First exit polls from Ukraine's bitterly fought presidential election point to a run-off win for pro-Western opposition leader Viktor Yushchenko.
Yanukovych and Yushchenko: Bitter rivals
He is predicted to get more than 50% of the vote, against just over 40% for the Prime Minister, Viktor Yanukovych.
The campaign team of Moscow-backed Mr Yanukovych has contested the figures, saying their candidate was in the lead.
Mr Yushchenko, who narrowly won the first voting round, has threatened mass protests if Sunday's result is rigged.
The capital, Kiev, is on high alert, with extra police and soldiers on the streets.
Ukraine's Central Election Commission is being guarded by at least four water cannon and two armoured personnel carriers.
Turnout was at 76% despite plummeting temperatures, election officials said.
Counting began immediately after the polls closed at 1800 GMT, with the first official results expected to be announced in the coming hours.
However, the BBC's Helen Fawkes in Kiev says it could take some time for the final figures to be known.
After the first round on 31 October, it was 10 days before the overall result was released.
Then, Mr Yushchenko garnered 39.87% of the vote, compared to Mr Yanukovych's 39.32%.
International observers and the opposition said the first round was a step backwards for democracy in the former Soviet republic of 48 million people, alleging widespread fraud and intimidation.
Sea of orange
Tens of thousands of opposition supporters have answered Mr Yushchenko's rallying call to gather in Kiev's main square.
Opposition supporters say their Kiev rally will go on overnight
A huge screen has been erected in the city's Independence Square to hold a parallel vote counting.
There were wild cheers among opposition supporters, clad in the orange campaign colours, after figures from the first two exit polls were released.
Mr Yushchenko's campaign chief, Okeksander Zinchenko, said the exit polls showed "a clear victory for our candidate", urging opposition backers to "defend this victory".
The first exit poll, conducted by several Ukrainian research organisations, gave Mr Yuchshenko 54% of the vote, against Mr Yanukovych's 43%.
The results were based on the answers of 77% of 30,000 voters questioned at nearly 500 polling stations around the country.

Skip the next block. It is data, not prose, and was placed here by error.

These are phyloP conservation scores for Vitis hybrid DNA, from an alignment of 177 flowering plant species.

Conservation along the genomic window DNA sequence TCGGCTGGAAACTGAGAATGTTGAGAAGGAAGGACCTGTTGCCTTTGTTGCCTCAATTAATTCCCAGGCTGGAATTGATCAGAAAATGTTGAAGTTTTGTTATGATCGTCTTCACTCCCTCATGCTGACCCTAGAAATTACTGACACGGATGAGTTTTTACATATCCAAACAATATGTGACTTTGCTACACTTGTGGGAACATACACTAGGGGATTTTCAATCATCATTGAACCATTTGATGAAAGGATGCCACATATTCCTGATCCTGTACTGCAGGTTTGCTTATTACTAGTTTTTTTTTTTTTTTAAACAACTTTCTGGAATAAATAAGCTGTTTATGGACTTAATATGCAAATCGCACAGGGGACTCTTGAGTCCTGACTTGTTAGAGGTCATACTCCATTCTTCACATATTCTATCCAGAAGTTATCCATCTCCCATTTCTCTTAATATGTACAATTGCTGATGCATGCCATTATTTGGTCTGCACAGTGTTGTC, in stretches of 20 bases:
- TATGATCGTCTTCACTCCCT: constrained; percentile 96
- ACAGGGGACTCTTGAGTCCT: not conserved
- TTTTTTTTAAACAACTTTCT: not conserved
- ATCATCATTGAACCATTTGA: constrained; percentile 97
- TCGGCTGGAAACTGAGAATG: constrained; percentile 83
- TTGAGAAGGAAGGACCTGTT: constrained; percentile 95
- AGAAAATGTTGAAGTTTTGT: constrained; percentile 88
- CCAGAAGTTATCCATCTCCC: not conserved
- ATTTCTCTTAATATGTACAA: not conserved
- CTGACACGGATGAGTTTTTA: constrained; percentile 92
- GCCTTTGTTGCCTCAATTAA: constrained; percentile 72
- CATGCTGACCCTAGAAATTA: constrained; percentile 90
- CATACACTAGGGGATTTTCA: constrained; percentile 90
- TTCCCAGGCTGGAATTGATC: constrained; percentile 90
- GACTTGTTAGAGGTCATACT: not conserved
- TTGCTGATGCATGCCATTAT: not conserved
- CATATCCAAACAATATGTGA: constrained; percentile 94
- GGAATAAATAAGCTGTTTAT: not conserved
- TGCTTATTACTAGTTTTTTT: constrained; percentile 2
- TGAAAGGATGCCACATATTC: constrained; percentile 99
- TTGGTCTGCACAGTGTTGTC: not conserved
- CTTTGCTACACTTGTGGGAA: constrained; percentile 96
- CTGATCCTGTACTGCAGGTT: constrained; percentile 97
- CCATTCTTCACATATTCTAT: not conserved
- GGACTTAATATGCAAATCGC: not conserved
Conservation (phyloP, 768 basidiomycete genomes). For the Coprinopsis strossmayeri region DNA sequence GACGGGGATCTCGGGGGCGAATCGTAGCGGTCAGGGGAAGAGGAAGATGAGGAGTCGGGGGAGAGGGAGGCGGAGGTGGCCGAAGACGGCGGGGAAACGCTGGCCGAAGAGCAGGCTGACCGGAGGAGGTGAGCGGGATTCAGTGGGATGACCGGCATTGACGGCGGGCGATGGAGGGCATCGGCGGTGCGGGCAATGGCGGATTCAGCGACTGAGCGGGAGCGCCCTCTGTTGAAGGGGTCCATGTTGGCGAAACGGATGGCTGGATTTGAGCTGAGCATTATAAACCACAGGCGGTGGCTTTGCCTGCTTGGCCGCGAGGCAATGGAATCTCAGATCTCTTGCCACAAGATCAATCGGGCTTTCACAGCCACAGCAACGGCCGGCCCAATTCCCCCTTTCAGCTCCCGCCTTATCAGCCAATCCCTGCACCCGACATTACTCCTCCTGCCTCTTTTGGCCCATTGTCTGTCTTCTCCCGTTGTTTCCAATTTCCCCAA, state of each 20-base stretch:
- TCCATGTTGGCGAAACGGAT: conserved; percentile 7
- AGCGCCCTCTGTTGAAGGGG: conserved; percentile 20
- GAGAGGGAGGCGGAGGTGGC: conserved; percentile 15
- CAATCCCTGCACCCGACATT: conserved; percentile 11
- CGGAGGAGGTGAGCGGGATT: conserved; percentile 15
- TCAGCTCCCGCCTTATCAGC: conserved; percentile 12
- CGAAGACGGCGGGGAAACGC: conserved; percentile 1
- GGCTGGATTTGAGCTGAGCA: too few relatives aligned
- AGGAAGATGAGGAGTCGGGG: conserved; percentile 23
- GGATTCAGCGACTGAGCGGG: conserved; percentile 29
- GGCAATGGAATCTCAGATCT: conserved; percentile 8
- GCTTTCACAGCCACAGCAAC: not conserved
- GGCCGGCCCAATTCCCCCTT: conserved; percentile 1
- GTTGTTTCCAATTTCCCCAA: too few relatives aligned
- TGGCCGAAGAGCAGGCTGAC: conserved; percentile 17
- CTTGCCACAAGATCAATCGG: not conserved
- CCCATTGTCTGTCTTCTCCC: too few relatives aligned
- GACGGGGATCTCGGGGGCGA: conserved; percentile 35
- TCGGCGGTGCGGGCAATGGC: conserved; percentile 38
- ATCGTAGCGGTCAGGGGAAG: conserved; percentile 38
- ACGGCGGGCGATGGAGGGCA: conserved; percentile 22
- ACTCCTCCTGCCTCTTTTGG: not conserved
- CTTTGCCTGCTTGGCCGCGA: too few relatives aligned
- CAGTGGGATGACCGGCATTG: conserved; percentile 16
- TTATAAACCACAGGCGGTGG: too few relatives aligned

Another poll - by Ukraine's Social Monitoring Centre - put Mr Yushchenko ahead by 49.5% to 45.9%.
However, Mr Yanukovych's camp has described the figures as ridiculous.
Mr Yanukovych's campaign manager, Serhiy Tyhipko, said research by their own team showed the prime minister was in the lead by 3 to 5%.
Experts point out that some of the exit polls conducted after the first voting round had been inaccurate.
Both sides have complained of problems during Sunday's voting.
Imprisoned twice in his youth
Former governor of industrial Donetsk region
Raised pensions and public sector pay before election
Would make Russian second official language and allow dual citizenship
An economist and former central banker
Has an American wife
Promises to fight corruption, create five million jobs and pursue free market reforms
Would seek deeper relations with the Europe and the West
The authorities are investigating the killing of a policeman who was guarding ballot papers in a village in central Ukraine. The motive for the killing is not known.
Police said eight ballot boxes were set on fire in a western pro-Yushchenko part of Ukraine, AFP news agency reported.
Both the US and the European Union say future relations with Ukraine depend on Sunday's vote being conducted fairly.
During the campaign, Mr Yushchenko, prime minister between 1999 and 2001, claimed to have been the victim of intimidation and dirty tricks, including an alleged poisoning attempt.
His critics portray him as an American puppet who will do anything to gain power, including inciting civil unrest.
Moscow has made it clear it is fully behind Mr Yanukovych.
Shadow of violence
On the eve of the run-off ballot, Mr Kuchma - who is finishing his second consecutive term as president - warned in a televised address to the nation that the authorities would not allow the democratic process of the election "to turn into undemocratic violence."
He said: "There will be no revolution, but elections worthy of a European country in the 21st Century."
Mr Kuchma - who is backing Mr Yanukovych - implied that the opposition was threatening to take power by force.
"The authorities will never allow an aggressive minority to dictate political logic. We are already hearing calls for violence," he said.